After Mary broke the box of precious ointment, she poured the perfume over Jesus’ head (say Matthew, Mark, and Luke) and feet (says John), and the house was filled with the odor of the ointment. “The anointing which you have received of Him abides (lives) in you” (I John 2:17). Therefore, “out of your innermost being springs and rivers of living water shall flow continuously”(John 7:38). Remember, you are His vessel and contain His fragrance which will bubble up like fresh spring water and overflow into the lives of others. This pouring forth brings the anointed message of Jesus to all those it touches. It is His fragrance, His anointing, His oil, His precious ointment that will fill the place. Jesus said, The spirit of the Lord is now upon me because He has anointed me to preach the gospel to the poor; He has sent me to heal the brokenhearted, to preach deliverance to the captives, and recovering of sight to the blind, to set at liberty them that are bruised, to preach the acceptable year of the Lord (Luke 4:18-19). Now if the same Spirit that raised Jesus from the dead dwells in you, what do you do? Jesus answers this question: Verily, I say unto you … the works that I do shall you do also, and greater works than these shall you do… (John 14:12). Of Mary who poured the precious ointment on Him, Jesus said, Wherever this gospel shall be preached in the whole world, there shall also this, that this woman has done, be told for a memorial of her (Matt.26.13).


Mary knew that the anointing came from being at Jesus’ feet–in His Presence. She wasn’t moved by the critics around her but continued to pour the precious ointment on Him. Jesus rebuked her critics and made her famous throughout the centuries right into our lives today. Our love for Jesus, like Mary’s, is a commitment that is not swayed by what other people say or think. It is the deep expression of gratitude that comes from a heart that has experienced His forgiveness. The fragrance of such gratitude is a sweet smelling savor in the nostrils of our Lord.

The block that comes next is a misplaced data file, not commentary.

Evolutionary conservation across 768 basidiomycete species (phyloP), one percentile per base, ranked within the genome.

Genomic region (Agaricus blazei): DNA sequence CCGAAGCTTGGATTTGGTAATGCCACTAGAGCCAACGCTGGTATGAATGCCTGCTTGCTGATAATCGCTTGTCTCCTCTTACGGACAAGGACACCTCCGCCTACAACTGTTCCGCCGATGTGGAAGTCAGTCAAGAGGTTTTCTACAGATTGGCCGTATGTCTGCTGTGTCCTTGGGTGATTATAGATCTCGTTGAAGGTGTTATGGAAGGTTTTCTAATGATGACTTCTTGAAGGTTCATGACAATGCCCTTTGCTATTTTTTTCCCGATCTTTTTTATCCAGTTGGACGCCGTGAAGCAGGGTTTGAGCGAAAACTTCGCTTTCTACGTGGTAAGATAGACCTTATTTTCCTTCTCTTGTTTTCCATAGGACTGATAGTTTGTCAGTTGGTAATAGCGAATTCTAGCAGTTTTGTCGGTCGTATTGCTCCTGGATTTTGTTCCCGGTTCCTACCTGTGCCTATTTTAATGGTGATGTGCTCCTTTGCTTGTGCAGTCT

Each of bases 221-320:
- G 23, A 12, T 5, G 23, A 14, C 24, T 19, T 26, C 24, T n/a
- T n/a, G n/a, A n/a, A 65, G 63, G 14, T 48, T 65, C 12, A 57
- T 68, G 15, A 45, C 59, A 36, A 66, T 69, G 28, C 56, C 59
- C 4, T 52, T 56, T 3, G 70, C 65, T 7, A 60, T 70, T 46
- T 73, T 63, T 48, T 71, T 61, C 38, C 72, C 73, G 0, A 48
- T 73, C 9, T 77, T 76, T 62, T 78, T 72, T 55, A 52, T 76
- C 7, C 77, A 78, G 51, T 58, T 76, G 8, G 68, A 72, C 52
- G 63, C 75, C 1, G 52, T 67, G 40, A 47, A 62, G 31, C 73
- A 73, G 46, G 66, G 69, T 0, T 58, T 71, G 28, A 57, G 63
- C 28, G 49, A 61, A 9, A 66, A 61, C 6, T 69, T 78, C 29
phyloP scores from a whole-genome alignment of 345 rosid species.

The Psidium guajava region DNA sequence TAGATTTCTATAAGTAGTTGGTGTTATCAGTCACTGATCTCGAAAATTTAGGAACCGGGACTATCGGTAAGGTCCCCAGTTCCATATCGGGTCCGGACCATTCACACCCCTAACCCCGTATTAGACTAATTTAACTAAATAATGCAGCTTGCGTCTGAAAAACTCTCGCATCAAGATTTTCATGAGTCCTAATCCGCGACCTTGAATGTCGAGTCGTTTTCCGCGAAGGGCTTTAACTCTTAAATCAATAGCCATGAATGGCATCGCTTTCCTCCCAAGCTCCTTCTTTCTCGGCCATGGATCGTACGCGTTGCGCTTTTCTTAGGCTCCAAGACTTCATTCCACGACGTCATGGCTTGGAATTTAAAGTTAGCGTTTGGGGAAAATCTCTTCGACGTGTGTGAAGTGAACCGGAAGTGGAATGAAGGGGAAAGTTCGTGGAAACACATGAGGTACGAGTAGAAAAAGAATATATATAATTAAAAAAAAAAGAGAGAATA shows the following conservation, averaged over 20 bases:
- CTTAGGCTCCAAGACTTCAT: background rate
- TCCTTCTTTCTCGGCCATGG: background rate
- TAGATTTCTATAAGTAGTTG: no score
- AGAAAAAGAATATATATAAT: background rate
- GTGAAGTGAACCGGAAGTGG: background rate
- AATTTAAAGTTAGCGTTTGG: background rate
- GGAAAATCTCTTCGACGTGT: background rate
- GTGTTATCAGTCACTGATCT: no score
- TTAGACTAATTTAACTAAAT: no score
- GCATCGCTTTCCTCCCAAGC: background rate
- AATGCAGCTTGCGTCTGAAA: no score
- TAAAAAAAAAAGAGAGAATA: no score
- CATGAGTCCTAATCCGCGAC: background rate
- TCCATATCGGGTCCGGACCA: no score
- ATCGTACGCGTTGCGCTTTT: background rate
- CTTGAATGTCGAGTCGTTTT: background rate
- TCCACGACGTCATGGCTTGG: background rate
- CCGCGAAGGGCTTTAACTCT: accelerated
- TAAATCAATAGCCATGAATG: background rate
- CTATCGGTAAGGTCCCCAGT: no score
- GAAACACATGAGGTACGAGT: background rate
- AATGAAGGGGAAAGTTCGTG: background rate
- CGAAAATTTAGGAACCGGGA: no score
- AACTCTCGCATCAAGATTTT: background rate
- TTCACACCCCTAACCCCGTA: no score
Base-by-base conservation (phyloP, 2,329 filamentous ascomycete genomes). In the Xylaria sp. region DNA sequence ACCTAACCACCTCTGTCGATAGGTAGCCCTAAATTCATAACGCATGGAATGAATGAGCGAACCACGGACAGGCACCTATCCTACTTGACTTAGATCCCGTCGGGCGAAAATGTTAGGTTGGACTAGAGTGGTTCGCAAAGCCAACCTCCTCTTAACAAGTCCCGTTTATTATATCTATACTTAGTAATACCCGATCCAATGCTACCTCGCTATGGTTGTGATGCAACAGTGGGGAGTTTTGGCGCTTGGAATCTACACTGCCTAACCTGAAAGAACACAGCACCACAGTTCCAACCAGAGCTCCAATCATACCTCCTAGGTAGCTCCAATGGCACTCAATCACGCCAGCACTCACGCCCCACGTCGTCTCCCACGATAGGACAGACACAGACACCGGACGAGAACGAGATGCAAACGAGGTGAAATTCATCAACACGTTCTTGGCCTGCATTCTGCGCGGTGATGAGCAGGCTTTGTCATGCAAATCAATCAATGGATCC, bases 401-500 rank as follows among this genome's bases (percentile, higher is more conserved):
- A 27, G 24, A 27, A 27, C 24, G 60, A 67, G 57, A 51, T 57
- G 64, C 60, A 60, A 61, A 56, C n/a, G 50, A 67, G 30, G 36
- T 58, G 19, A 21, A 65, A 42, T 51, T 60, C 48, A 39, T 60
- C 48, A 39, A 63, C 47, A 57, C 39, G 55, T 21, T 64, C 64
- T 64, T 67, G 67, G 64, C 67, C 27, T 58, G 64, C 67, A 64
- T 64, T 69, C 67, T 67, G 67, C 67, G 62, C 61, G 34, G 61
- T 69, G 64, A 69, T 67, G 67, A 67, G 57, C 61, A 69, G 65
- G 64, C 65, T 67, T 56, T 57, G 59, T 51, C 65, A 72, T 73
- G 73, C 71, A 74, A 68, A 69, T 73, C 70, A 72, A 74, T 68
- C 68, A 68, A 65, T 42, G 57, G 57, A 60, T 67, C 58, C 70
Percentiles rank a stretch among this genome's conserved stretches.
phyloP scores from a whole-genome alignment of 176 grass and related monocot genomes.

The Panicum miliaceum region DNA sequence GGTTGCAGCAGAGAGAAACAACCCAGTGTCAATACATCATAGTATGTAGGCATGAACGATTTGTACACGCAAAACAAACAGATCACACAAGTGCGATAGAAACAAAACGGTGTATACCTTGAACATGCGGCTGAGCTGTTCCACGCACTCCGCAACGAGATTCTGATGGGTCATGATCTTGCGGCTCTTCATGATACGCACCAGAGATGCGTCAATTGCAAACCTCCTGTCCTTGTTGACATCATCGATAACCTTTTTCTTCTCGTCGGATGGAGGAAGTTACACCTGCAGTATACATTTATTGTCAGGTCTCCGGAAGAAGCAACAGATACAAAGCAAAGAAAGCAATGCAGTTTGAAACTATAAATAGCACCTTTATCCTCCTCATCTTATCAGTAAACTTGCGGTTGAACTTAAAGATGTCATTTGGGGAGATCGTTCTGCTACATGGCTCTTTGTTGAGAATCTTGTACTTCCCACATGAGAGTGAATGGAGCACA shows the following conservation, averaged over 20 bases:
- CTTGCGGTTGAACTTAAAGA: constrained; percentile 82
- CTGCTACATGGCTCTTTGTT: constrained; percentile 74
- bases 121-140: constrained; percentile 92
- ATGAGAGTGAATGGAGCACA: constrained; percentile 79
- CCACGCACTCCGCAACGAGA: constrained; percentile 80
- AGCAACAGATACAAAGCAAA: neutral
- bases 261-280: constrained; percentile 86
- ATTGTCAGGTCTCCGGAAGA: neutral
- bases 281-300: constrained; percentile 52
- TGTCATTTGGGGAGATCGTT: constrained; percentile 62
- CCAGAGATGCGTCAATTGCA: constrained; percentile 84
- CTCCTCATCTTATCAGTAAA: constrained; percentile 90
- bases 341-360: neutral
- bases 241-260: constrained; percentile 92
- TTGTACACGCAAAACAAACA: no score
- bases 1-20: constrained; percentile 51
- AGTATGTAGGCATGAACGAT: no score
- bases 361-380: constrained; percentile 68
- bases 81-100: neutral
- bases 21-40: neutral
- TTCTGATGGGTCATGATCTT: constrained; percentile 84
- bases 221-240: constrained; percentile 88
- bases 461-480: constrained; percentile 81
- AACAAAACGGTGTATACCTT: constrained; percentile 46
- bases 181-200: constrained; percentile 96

We all give off some kind of smell through our actions, attitudes, and words. Like it or not, we smell like the people with whom we spend time. If they’re smoking, we smell like smoke. If they’re wearing strong perfume, and we hug them, the smell stays with us. Like it or not, we smell like what we eat. If we eat garlic, we smell like garlic. If we eat peanuts, we smell like peanuts. Trying to cover it up usually makes it worse. Like it or not, we begin to talk like the people with whom we spend time. If they use slang words, we soon hear ourselves repeating them. If they use praise words, we echo them. What do others smell when they are near you?


THE ALABASTER BOX: Spreading the Fragrance of Jesus

What do we do to show our love and faith to Jesus? Mary set aside pride and embarrassment in order to demonstrate her love and faith in Jesus. How far are we willing to go in order to show our love for Him? Let’s see to it that we fellowship with Jesus in worship, in prayer, by reading His Word, and enjoying the company of our brothers and sisters in Christ. Then in our brokenness, in our sacrifices, in our pouring out into the lives of others, and in our expression of love for Him, we’ll smell like Him, talk like Him, and spread His fragrance wherever we go. Amen.

May it be so while we are in these earthen vessels (alabaster boxes?) headed for the Throne!



M.G. Easton M.A., D.D., Illustrated Bible Dictionary, Third Edition, published by Thomas Nelson, 1897. Public Domain, copy freely.

Jackie Kendall, Say Goodbye to Shame: And 77 Other Stories of Hope and Encouragement, 156


(c) C. Yvonne Karl, The Alabaster Box, 1986